Written by Jen Finn
The mysterious and mythical giant squid has never been spotted alive in the deep sea -- until now. A team from Japan's National Science Museum has captured footage of a giant squid in its natural habitat: nearly a third of a mile below the surface of the ocean. It is the first such video of its kind.
Giant squids, which can grow up to 60 feet in length, have been found dead on beaches and photographed in the ocean and -- more often -- on the surface. But scientists have never seen video of the strange creature below the waves, until a mission put together by the Japan Broadcasting Corp. (NHK) and the Discovery Channel filmed the elusive beast off the coast of Japan.
"The giant squid was so beautiful that it seemed to sparkle," Tsunemi Kubodera, one of the lead scientists on the expedition, told reporters. "I was so thrilled when I saw it first hand, but I was confident we would because we rigorously researched the areas we might find it, based on past data."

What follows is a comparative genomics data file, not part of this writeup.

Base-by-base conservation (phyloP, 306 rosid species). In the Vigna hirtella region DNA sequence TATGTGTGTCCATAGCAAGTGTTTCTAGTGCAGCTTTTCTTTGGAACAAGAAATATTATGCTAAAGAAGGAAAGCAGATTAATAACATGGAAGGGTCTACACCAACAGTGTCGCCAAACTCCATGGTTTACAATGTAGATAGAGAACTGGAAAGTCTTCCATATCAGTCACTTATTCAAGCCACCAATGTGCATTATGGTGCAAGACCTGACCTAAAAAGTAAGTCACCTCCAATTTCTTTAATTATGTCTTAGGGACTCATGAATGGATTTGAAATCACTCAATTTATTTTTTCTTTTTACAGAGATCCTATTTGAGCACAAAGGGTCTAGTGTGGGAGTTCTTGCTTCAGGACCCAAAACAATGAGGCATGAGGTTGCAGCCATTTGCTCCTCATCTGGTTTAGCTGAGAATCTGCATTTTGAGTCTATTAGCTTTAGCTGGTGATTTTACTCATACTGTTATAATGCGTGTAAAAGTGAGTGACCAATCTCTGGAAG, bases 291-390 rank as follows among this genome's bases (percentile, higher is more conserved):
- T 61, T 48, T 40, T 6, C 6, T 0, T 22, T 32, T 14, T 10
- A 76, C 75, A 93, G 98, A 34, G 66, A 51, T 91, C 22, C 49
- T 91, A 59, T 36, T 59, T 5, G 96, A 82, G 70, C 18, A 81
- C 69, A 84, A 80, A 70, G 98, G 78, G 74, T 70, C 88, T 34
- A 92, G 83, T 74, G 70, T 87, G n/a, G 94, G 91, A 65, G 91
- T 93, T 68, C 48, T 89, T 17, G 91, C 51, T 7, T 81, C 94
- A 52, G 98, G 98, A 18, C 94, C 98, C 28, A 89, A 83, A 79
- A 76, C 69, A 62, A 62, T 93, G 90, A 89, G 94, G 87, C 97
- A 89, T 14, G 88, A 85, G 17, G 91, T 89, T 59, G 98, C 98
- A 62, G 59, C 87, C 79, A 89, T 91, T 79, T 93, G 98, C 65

Kubodera, a zoologist and giant squid expert with Japan's National Museum of Science, has spent years searching for the huge sea creatures. His team filmed a giant squid on the surface of the ocean in 2006.
Read the full story at CBS News>>
NOAA recently published a proposed rule that would implement a traceability plan to help combat IUU fishing. The program would seek to trace the origins of imported seafood by setting up reporting and filing procedures for products entering the U.S.
The traceability program would collect data on harvest, landing, and chain of custody of fish and fish products that have been identified as particularly vulnerable to IUU fishing and fraud.Read more...
The following was released by the Maine Department of Marine Resources on Jan. 22:
The Maine Department of Marine Resources announced an emergency regulation that will support the continued rebuilding effort in Maine’s scallop fishery. The rule, effective January 23, 2016, will close the Muscle Ridge Area near South Thomaston and the Western Penobscot Bay Area.Read more...